Stocks fell on Friday, putting equities on track for their worst quarter since 2008, as economic data from China and Europe fueled fears of a global economic slowdown.
The S&P 500 index has lost nearly than 13 percent this quarter and 5.6 percent in September, leaving the benchmark index on pace for its fifth monthly decline.
Stocks have been weighed down by signs of an global economic
slowdown and uncertainty about how Eurozone leaders would prevent a Greek default.
The Dow Jones industrial average fell 57.18 points, or 0.51 percent, to 11,096.80. The Standard & Poor's 500 Index dropped 9.29 points, or 0.80 percent, to 1,151.11. The Nasdaq Composite Index lost 17.75 points, or 0.72 percent, to 2,463.01.
Through Thursday, the MSCI All Country World Index had lost about $4.7 trillion in market capitalization and the S&P 500 has lost about $1.45 trillion in market cap during this quarter.
China's manufacturing shrank for the third month in a row and the longest contractional streak since 2009 in a troubling sign for the world economy, which has looked to China as a rare source of expansion.
China data, European inflation numbers were not good, obviously the whole Greek thing is still ongoing, so that cloud of uncertainty is certainly not lifted, said Joe Saluzzi, co-manager of trading at Themis Trading in Chatham, New Jersey.
As long as that is hanging over everyone's head, you are not going to get that huge 'I need to get in right now.' There are too many issues now.
Euro zone annual consumer prices unexpectedly rose in September to 3.0 percent, data showed on Friday, and followed surprisingly higher inflation in Germany.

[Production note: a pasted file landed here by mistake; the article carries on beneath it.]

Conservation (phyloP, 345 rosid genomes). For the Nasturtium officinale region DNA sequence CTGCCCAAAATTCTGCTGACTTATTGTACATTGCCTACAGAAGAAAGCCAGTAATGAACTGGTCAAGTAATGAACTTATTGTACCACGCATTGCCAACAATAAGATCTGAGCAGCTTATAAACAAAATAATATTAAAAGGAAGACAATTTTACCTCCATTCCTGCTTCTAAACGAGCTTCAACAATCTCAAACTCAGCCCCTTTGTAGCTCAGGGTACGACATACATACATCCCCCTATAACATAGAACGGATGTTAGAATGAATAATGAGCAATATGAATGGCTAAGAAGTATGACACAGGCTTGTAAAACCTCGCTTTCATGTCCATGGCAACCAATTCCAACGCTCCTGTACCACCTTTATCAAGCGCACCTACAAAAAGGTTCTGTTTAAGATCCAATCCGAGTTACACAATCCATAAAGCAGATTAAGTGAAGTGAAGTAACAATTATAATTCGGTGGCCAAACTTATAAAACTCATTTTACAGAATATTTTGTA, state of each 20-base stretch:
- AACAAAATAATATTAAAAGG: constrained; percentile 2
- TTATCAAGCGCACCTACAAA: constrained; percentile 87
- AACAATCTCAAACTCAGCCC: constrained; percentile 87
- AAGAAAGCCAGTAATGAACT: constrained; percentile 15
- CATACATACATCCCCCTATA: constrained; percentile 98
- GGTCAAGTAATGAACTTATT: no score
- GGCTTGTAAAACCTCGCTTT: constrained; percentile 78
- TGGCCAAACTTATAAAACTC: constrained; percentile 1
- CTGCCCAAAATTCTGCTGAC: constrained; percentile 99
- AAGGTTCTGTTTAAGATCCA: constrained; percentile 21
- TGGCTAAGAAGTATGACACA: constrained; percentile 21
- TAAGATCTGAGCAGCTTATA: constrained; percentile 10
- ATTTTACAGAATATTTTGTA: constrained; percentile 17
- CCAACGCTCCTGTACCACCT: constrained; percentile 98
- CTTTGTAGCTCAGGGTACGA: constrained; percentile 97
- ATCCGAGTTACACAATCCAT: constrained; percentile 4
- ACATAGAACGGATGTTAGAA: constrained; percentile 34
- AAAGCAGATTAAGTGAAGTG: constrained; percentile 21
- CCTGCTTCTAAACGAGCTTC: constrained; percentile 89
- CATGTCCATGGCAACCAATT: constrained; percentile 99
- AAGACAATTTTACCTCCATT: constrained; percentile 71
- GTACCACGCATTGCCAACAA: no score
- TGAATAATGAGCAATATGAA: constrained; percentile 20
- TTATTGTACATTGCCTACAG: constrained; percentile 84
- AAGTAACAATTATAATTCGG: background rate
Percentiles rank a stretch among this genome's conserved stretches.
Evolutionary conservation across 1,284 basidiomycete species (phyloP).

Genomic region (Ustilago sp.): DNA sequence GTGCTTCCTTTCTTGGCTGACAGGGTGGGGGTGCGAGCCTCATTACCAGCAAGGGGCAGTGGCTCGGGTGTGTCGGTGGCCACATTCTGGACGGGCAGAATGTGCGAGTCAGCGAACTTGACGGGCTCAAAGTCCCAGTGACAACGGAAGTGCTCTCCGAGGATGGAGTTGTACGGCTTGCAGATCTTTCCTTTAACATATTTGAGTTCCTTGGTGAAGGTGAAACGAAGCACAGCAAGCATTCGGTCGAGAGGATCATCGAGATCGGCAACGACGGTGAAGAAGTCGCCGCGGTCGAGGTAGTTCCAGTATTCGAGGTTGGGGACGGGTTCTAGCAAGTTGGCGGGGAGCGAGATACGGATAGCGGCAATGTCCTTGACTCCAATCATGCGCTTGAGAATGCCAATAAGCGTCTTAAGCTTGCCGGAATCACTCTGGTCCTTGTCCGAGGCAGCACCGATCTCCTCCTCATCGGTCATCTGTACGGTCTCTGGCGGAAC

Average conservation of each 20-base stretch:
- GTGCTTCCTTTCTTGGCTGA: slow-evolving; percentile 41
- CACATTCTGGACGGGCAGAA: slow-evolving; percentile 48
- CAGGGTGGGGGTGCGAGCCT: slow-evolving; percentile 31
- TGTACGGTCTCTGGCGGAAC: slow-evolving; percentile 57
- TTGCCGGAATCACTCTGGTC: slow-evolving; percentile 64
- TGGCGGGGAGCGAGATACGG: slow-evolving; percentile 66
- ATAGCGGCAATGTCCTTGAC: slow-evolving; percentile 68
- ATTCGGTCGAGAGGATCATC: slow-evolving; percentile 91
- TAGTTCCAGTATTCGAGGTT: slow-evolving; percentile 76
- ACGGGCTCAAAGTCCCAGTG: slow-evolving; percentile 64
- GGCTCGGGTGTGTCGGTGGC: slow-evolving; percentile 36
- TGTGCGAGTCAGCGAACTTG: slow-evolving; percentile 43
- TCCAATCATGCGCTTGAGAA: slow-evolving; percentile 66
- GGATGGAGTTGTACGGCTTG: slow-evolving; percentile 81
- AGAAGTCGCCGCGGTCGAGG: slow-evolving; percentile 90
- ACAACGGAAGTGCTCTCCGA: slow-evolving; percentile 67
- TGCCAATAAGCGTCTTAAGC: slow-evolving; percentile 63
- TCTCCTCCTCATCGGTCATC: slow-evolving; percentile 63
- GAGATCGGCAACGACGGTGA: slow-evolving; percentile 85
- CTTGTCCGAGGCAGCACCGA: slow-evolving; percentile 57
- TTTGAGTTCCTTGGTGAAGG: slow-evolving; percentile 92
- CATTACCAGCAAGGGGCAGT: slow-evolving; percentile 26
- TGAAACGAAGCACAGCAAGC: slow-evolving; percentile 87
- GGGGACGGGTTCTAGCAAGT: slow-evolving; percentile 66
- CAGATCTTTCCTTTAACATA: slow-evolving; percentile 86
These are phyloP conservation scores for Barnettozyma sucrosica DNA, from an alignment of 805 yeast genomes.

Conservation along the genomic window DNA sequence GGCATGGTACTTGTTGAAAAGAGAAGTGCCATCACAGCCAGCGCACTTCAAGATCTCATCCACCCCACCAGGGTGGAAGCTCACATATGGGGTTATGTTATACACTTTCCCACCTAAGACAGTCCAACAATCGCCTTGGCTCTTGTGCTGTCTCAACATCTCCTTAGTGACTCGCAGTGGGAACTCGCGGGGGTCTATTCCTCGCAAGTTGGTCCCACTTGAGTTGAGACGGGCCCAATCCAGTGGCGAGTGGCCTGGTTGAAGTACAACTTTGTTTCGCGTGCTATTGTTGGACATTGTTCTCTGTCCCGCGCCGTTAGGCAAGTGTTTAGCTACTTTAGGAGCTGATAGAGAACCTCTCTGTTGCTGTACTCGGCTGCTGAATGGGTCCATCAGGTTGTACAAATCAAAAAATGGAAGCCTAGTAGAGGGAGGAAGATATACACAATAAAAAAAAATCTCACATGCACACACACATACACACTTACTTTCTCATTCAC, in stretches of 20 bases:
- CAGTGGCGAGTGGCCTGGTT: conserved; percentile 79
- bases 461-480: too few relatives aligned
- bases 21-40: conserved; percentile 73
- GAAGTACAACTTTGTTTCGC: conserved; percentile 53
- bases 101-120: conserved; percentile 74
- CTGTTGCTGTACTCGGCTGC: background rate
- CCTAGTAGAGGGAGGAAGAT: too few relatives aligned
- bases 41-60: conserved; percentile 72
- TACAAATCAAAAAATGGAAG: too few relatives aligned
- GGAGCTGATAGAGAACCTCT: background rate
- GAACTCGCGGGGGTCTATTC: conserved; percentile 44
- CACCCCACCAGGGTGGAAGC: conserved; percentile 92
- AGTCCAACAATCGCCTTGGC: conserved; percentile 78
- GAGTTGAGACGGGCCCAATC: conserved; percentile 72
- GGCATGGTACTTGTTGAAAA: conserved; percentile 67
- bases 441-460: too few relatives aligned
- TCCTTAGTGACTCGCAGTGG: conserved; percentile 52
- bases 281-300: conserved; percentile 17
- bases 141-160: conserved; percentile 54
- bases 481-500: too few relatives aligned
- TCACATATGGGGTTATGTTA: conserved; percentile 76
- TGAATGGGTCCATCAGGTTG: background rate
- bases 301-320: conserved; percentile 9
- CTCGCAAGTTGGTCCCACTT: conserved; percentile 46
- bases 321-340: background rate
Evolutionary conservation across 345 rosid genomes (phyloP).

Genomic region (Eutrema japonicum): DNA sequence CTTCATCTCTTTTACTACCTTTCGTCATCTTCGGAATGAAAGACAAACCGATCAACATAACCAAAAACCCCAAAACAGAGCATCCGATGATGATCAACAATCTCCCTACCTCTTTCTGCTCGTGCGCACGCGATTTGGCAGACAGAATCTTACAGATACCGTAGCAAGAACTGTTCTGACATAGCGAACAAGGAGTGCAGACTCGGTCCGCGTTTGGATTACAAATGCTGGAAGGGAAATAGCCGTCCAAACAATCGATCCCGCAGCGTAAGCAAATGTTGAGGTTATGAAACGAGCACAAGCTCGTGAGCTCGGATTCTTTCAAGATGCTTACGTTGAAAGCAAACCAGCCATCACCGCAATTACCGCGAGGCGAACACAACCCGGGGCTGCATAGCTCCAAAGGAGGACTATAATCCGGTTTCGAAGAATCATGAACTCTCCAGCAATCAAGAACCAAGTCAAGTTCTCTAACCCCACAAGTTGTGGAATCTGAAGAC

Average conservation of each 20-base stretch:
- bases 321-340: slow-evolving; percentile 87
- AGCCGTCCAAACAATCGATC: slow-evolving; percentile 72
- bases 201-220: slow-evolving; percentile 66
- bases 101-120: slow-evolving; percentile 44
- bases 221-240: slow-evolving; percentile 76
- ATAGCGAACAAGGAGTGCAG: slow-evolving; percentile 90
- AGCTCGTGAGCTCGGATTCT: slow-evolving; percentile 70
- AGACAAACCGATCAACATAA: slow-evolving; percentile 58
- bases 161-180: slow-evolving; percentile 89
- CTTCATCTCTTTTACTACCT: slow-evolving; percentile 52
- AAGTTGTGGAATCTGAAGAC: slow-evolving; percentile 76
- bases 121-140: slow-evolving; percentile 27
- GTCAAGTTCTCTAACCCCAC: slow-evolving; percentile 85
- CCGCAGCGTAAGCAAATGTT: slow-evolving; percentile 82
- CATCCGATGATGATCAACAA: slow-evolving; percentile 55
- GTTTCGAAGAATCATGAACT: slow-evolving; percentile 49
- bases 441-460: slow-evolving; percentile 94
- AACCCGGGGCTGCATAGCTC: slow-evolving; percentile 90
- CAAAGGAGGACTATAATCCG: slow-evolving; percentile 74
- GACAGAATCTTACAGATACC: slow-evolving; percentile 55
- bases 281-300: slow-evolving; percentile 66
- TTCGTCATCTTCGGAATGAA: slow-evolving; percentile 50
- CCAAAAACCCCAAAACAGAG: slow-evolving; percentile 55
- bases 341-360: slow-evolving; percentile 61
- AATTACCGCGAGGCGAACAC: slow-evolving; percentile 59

In what may be a precursor to the upcoming quarterly earnings season, Ingersoll Rand Plc tumbled 17.3 percent to $26.42 in after the industrial conglomerate cut its third-quarter and full-year earnings forecast to below market estimates. The Morgan Stanley cyclical index dropped 2.1.
Financials also stumbled, with Morgan Stanley off 5.9 percent to $14.20 on worries about its exposure to European banks. The NYSEAmex broker/dealer index lost 3 percent.
Markets showed little reaction two U.S. economic reports that were stronger than analysts expected.
Business activity in the U.S. Midwest grew more than expected in September, buoyed by new orders and a jump in employment.
The Institute for Supply Management-Chicago business barometer surprisingly rose to 60.4 in September from 56.5 in August. Economists had forecast a September reading of 55.5.
U.S. consumer sentiment improved in late September but worries persisted about jobs and finances, which could curb household spending in the coming months, the Thomson Reuters/University of Michigan final September reading of the overall index on consumer sentiment showed.
(Editing by Kenneth Barry)